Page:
One of the days that always stands out in a person's memory must be his or her wedding day and it is no different with me but it is an episode during the honeymoon that I will address here.

We had arrived at the Harrison Hotel situated on beautiful Harrison Lake on Saturday evening. We were both looking forward to trying everything the resort had to offer but my bride persuaded me to go on a trail ride that first Sunday morning.

Having been brought up in the North East of England in a coal mining town I had never ridden a horse. I had seen one, of course, but never actually seen anyone ride except in the movies and it looked like a breeze when Gene Autrey or Roy Rogers did it.
Having ridden before, my wife arranged the best horses for us to ride and told me she had arranged a docile horse for me since it was my first time.
I had no trouble getting on the animal. I used my vast knowledge gleaned from the movies for that and it was similar to mounting a very large bike.
Once up there my knowledge ran out and I had to rely on help from my wife to further the experience. Having ridden a motorcycle for a few years I first noticed the width of the saddle and lack of the other fixtures which gave stability. The foot pedals were loose and not much use for balance and the steering was a piece of string. Without a clutch, throttle and brake I was definitely out of my element here.
After much milling around (other riders – not me) the group finally started to move toward the trail in single file. I tried making a clicking sound like I heard others do but the horse didn't move. I tried sort of throwing my weight forward to see if it would get the hint. Flicking the reins like everyone else had done was no use either so my wife came up alongside and told me to give it a kick in the flank.
Right !!!!!!! You don't catch me that easily. I'm sitting on this huge beast that obviously has the ability to squash me like a slug and you expect me to kick it. No Way !!!!!
My wife did it for me and the ponderous great thing began to lurch forward. I had not noticed anyone else having any trouble staying upright so I presumed it must just be my horse that walked like a drunken sailor and I hung on to the front of the saddle for dear life.
The horse seemed to know its way and fell in behind one of its team mates. Just as well because it was taking no notice of anything I did. My wife was behind me and kept yelling stupid instructions as though this horse was would actually realise it had a rider on its back if I followed her advice.
We crossed the main road going out without incident and I was finally managing to look as though I wouldn't fall off in the next few seconds when a rider behind took it in his head to catch up to his mates in the front. As soon as he came alongside my horse took off and refused to be passed. The brakes didn't work. I had never had any faith in those two pieces of string anyway and I was pulling so hard on them that I was afraid they might break. I was more afraid that I might hurt this beast and make it mad at me. The other rider dropped back and said he'd pass later when the trail was wider and on we continued plodding along.
Soon after that he got his chance to pass when my horse saw a rather tasty looking tree. He veered off the trail and up to this tree and began tearing branches off it and contentedly chewing away. The tree was rather ornamental looking and originated on the other side of a fence bordering a very nicely cared for garden. A middle aged lady came running out of the house yelling things that I would never have thought she knew the meaning of and shooed the horse away. Naturally I was very studiously making all the correct moves to do the same thing and pretending that I actually had a modicum of control. I was glad the horse had only stopped for a snack because if it had been really hungry I don't believe it would have moved until it finished off the tree.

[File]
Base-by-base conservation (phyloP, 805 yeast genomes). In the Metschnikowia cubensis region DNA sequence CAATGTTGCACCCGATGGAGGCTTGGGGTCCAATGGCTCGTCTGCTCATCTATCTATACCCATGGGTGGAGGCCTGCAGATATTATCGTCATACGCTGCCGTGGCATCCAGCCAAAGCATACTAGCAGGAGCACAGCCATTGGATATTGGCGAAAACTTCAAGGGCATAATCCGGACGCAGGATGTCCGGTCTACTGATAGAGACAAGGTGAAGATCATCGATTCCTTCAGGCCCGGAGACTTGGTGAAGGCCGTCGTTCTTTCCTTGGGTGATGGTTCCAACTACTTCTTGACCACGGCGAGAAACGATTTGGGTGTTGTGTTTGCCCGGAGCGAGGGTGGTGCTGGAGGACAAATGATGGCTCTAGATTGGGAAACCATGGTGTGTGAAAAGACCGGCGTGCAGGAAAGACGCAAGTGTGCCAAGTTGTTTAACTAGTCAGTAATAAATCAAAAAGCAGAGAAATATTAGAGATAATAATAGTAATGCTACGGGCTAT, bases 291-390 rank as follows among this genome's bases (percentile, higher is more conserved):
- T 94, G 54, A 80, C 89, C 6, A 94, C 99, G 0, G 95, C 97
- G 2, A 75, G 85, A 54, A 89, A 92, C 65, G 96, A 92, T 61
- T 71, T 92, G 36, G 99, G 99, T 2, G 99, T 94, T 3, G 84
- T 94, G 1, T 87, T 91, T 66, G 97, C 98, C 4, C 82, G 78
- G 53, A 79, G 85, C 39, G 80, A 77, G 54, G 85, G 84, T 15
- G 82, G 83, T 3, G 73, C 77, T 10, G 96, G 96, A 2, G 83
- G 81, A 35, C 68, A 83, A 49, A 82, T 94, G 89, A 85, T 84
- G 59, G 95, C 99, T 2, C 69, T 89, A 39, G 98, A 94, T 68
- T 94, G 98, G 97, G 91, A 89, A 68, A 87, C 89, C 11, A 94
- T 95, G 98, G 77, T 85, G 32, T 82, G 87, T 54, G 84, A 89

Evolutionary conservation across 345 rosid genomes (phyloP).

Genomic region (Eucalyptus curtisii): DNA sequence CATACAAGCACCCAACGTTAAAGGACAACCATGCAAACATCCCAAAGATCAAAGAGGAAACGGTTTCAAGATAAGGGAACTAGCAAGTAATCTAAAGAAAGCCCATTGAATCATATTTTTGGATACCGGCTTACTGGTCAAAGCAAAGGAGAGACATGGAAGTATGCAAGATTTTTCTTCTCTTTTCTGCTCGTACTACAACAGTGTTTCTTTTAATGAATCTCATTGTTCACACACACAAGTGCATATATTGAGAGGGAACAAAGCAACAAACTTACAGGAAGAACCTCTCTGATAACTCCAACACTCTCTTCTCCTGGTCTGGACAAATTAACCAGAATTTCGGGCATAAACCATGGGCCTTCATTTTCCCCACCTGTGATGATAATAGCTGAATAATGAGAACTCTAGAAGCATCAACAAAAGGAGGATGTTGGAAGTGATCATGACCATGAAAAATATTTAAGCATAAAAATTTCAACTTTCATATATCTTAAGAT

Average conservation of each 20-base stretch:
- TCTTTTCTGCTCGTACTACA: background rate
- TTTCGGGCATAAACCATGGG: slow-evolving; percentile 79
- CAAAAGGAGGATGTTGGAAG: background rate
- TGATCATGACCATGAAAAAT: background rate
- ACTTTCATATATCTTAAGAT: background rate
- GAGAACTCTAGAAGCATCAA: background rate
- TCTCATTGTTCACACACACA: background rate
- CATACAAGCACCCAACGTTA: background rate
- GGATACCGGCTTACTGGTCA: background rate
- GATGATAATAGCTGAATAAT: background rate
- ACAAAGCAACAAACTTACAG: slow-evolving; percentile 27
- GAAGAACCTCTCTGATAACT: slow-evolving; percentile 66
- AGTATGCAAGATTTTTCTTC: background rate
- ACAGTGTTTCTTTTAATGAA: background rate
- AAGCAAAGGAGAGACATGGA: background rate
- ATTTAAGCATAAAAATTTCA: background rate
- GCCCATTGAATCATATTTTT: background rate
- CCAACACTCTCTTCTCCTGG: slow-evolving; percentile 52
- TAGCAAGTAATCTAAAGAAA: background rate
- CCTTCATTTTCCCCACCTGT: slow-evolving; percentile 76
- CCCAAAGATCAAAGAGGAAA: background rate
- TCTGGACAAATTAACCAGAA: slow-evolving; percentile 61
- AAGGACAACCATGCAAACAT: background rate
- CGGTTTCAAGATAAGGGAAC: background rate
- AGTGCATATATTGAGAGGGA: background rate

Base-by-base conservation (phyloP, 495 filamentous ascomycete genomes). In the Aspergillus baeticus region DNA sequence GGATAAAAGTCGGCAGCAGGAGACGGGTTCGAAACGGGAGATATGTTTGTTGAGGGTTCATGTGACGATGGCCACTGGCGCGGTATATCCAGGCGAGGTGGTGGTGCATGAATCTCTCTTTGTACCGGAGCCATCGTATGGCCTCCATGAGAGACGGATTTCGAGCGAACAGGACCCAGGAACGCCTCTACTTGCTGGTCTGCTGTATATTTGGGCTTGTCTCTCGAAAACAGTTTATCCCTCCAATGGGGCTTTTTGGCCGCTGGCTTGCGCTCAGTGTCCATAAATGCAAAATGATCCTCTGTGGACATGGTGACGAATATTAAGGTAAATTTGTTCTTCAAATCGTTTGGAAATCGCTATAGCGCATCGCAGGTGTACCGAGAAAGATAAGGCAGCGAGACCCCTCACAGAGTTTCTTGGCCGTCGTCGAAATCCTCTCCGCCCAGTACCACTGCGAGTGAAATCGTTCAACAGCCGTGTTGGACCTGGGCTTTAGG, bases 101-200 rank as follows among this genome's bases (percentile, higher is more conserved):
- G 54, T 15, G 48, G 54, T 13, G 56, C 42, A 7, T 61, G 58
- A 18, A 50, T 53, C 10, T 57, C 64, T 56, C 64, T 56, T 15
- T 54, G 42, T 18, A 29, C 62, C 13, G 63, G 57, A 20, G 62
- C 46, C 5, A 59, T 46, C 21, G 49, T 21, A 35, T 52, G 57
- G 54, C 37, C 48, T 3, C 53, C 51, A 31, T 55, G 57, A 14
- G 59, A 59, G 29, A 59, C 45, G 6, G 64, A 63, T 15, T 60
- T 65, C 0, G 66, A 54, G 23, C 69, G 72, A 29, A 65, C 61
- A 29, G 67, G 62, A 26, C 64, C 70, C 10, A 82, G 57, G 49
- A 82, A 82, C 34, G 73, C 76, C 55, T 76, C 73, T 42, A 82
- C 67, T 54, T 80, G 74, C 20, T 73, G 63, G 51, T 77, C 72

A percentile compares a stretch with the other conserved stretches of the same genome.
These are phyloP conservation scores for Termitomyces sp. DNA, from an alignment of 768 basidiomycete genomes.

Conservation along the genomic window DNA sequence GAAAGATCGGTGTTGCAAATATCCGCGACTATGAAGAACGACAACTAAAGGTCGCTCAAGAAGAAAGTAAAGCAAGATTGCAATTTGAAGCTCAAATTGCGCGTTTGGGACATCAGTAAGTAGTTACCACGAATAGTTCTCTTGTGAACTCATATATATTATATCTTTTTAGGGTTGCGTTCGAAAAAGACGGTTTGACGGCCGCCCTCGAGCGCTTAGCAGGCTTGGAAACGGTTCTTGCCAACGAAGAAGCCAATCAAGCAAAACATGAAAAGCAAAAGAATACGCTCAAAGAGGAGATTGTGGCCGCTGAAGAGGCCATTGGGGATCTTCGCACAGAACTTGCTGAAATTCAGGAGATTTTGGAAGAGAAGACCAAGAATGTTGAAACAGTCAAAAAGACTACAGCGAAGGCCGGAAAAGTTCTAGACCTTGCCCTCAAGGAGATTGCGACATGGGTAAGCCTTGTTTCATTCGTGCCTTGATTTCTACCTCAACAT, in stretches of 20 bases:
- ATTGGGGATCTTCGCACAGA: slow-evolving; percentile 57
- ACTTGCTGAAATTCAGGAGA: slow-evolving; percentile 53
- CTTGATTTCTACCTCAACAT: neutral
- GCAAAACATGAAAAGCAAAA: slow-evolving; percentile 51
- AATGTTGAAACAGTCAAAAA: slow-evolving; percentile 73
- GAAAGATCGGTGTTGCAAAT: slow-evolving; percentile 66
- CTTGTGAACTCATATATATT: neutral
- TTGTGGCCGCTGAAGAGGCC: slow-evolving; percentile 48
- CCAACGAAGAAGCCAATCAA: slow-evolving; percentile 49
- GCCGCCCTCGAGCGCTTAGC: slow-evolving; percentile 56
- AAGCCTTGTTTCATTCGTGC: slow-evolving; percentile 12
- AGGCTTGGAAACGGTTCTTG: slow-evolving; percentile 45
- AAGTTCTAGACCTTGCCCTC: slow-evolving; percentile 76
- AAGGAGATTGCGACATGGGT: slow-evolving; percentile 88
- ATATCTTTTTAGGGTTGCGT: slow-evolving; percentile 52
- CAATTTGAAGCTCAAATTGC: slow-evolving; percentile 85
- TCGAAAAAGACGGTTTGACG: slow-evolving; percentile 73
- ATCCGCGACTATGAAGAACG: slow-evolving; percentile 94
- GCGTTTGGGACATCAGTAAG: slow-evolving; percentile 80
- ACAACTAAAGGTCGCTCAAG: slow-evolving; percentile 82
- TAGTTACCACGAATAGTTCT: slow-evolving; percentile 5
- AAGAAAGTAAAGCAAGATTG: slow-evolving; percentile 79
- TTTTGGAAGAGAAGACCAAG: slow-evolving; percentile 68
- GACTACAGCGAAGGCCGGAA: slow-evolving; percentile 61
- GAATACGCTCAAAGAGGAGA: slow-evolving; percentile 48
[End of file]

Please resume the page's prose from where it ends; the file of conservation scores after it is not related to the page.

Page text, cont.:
Back on the trail again we set off after the others but the horse felt no urgency to catch up and still ignored me.
I quite enjoyed the ride after that as we slowly moved through trees and across streams with the mountains as a backdrop and a beautiful blue sky above.
The rest of the group by now had reached the end of the trail and turned around. Some had opted to gallop back and they all thundered past but my mount just continued on as though he never noticed them. When the remainder appeared he dutifully turned around and started for home. I wondered if I had been given a pack horse who was never ridden but just followed the group wherever it went.
The ride back was uneventful until we reached the road. I stared straight ahead as we passed the lady in her garden and tried not to listen to any of the unkind things she had to say.
The road we had to cross was the only road into the resort and there was a large sign warning to stop when horses were crossing so by the time I got there a fairly long line of traffic was waiting. As usual there was an ever widening gap between me and the person ahead but when we reached the road we slowed down even more. There I was sitting astride this great creature urging, clicking, yelling, slapping and even kicking its flanks and still it just lumbered slowly across the road rather like you see elephants do when they are on a long trip across the plains of the Serengeti.
A few people did lean out of their cars and tell us to get a move on but none honked – Oh I am so pleased no one honked.
The next day and for the rest of the honeymoon I found walking painful and spent much of the time avoiding the people who had just arrived that Sunday and who to a person (or so it seemed) had been sitting in a line up of cars waiting for a horse to cross. We also avoided walking down a certain street where there was a nice house with a beautifully cared for yard.